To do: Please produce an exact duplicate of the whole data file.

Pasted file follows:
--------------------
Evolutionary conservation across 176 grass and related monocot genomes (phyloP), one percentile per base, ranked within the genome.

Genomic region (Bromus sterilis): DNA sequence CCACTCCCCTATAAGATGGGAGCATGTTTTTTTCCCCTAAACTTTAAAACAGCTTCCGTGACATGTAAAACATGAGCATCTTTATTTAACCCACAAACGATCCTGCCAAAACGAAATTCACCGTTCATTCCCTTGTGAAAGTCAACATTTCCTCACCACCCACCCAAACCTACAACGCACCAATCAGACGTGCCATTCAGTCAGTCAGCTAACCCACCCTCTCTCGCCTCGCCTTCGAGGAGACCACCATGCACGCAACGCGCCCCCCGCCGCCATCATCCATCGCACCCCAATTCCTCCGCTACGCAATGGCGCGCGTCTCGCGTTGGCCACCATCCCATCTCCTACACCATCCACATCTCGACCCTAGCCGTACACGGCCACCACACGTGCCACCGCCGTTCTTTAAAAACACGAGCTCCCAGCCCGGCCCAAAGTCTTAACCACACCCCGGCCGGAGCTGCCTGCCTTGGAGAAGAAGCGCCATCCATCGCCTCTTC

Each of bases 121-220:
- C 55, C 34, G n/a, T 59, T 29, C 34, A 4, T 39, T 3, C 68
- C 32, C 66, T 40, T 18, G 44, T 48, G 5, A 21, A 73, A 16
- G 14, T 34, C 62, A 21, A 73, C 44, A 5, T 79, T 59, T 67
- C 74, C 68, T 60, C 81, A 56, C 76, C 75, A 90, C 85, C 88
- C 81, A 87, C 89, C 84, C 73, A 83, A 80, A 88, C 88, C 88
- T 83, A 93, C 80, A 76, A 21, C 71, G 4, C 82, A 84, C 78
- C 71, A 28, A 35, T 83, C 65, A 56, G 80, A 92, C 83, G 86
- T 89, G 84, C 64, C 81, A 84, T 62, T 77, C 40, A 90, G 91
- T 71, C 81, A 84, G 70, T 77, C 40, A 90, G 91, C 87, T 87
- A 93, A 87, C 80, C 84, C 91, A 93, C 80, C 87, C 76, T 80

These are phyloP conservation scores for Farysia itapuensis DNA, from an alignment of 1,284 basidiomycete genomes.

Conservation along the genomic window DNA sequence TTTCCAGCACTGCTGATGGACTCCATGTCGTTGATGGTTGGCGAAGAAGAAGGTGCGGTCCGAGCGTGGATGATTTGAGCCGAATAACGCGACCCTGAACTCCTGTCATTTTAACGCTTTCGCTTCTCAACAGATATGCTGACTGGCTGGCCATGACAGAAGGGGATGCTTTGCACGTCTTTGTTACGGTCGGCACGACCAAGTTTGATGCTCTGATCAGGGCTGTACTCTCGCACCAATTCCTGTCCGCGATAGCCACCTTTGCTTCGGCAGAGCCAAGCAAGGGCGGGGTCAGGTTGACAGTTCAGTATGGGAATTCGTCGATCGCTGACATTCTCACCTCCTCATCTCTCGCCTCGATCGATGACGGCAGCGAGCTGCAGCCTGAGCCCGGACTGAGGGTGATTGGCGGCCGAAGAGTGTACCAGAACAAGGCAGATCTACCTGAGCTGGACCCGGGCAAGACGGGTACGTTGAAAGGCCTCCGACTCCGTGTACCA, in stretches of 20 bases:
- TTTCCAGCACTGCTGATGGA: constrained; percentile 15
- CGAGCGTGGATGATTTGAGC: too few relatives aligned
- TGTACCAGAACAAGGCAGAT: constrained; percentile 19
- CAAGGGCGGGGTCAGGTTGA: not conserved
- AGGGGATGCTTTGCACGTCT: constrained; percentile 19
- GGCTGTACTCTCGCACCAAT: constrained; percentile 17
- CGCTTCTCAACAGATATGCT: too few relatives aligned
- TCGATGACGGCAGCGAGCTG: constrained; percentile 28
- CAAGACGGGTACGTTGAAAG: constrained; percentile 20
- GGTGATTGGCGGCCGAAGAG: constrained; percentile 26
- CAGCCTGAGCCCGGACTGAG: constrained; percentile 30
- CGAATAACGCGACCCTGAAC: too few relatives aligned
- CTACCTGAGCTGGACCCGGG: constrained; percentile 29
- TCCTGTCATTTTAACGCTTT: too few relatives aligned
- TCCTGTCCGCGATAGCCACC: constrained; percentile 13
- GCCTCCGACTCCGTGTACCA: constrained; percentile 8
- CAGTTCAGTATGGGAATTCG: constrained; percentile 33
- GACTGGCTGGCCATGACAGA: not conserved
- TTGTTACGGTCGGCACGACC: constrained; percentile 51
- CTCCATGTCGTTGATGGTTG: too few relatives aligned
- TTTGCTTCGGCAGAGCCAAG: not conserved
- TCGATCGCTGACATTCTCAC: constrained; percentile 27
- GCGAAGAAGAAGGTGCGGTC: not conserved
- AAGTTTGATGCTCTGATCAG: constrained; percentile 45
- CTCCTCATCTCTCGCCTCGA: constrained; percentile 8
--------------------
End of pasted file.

Evolutionary conservation across 176 grass and related monocot genomes (phyloP), one percentile per base, ranked within the genome.

Genomic region (Bromus sterilis): DNA sequence CCACTCCCCTATAAGATGGGAGCATGTTTTTTTCCCCTAAACTTTAAAACAGCTTCCGTGACATGTAAAACATGAGCATCTTTATTTAACCCACAAACGATCCTGCCAAAACGAAATTCACCGTTCATTCCCTTGTGAAAGTCAACATTTCCTCACCACCCACCCAAACCTACAACGCACCAATCAGACGTGCCATTCAGTCAGTCAGCTAACCCACCCTCTCTCGCCTCGCCTTCGAGGAGACCACCATGCACGCAACGCGCCCCCCGCCGCCATCATCCATCGCACCCCAATTCCTCCGCTACGCAATGGCGCGCGTCTCGCGTTGGCCACCATCCCATCTCCTACACCATCCACATCTCGACCCTAGCCGTACACGGCCACCACACGTGCCACCGCCGTTCTTTAAAAACACGAGCTCCCAGCCCGGCCCAAAGTCTTAACCACACCCCGGCCGGAGCTGCCTGCCTTGGAGAAGAAGCGCCATCCATCGCCTCTTC

Each of bases 121-220:
- C 55, C 34, G n/a, T 59, T 29, C 34, A 4, T 39, T 3, C 68
- C 32, C 66, T 40, T 18, G 44, T 48, G 5, A 21, A 73, A 16
- G 14, T 34, C 62, A 21, A 73, C 44, A 5, T 79, T 59, T 67
- C 74, C 68, T 60, C 81, A 56, C 76, C 75, A 90, C 85, C 88
- C 81, A 87, C 89, C 84, C 73, A 83, A 80, A 88, C 88, C 88
- T 83, A 93, C 80, A 76, A 21, C 71, G 4, C 82, A 84, C 78
- C 71, A 28, A 35, T 83, C 65, A 56, G 80, A 92, C 83, G 86
- T 89, G 84, C 64, C 81, A 84, T 62, T 77, C 40, A 90, G 91
- T 71, C 81, A 84, G 70, T 77, C 40, A 90, G 91, C 87, T 87
- A 93, A 87, C 80, C 84, C 91, A 93, C 80, C 87, C 76, T 80

These are phyloP conservation scores for Farysia itapuensis DNA, from an alignment of 1,284 basidiomycete genomes.

Conservation along the genomic window DNA sequence TTTCCAGCACTGCTGATGGACTCCATGTCGTTGATGGTTGGCGAAGAAGAAGGTGCGGTCCGAGCGTGGATGATTTGAGCCGAATAACGCGACCCTGAACTCCTGTCATTTTAACGCTTTCGCTTCTCAACAGATATGCTGACTGGCTGGCCATGACAGAAGGGGATGCTTTGCACGTCTTTGTTACGGTCGGCACGACCAAGTTTGATGCTCTGATCAGGGCTGTACTCTCGCACCAATTCCTGTCCGCGATAGCCACCTTTGCTTCGGCAGAGCCAAGCAAGGGCGGGGTCAGGTTGACAGTTCAGTATGGGAATTCGTCGATCGCTGACATTCTCACCTCCTCATCTCTCGCCTCGATCGATGACGGCAGCGAGCTGCAGCCTGAGCCCGGACTGAGGGTGATTGGCGGCCGAAGAGTGTACCAGAACAAGGCAGATCTACCTGAGCTGGACCCGGGCAAGACGGGTACGTTGAAAGGCCTCCGACTCCGTGTACCA, in stretches of 20 bases:
- TTTCCAGCACTGCTGATGGA: constrained; percentile 15
- CGAGCGTGGATGATTTGAGC: too few relatives aligned
- TGTACCAGAACAAGGCAGAT: constrained; percentile 19
- CAAGGGCGGGGTCAGGTTGA: not conserved
- AGGGGATGCTTTGCACGTCT: constrained; percentile 19
- GGCTGTACTCTCGCACCAAT: constrained; percentile 17
- CGCTTCTCAACAGATATGCT: too few relatives aligned
- TCGATGACGGCAGCGAGCTG: constrained; percentile 28
- CAAGACGGGTACGTTGAAAG: constrained; percentile 20
- GGTGATTGGCGGCCGAAGAG: constrained; percentile 26
- CAGCCTGAGCCCGGACTGAG: constrained; percentile 30
- CGAATAACGCGACCCTGAAC: too few relatives aligned
- CTACCTGAGCTGGACCCGGG: constrained; percentile 29
- TCCTGTCATTTTAACGCTTT: too few relatives aligned
- TCCTGTCCGCGATAGCCACC: constrained; percentile 13
- GCCTCCGACTCCGTGTACCA: constrained; percentile 8
- CAGTTCAGTATGGGAATTCG: constrained; percentile 33
- GACTGGCTGGCCATGACAGA: not conserved
- TTGTTACGGTCGGCACGACC: constrained; percentile 51
- CTCCATGTCGTTGATGGTTG: too few relatives aligned
- TTTGCTTCGGCAGAGCCAAG: not conserved
- TCGATCGCTGACATTCTCAC: constrained; percentile 27
- GCGAAGAAGAAGGTGCGGTC: not conserved
- AAGTTTGATGCTCTGATCAG: constrained; percentile 45
- CTCCTCATCTCTCGCCTCGA: constrained; percentile 8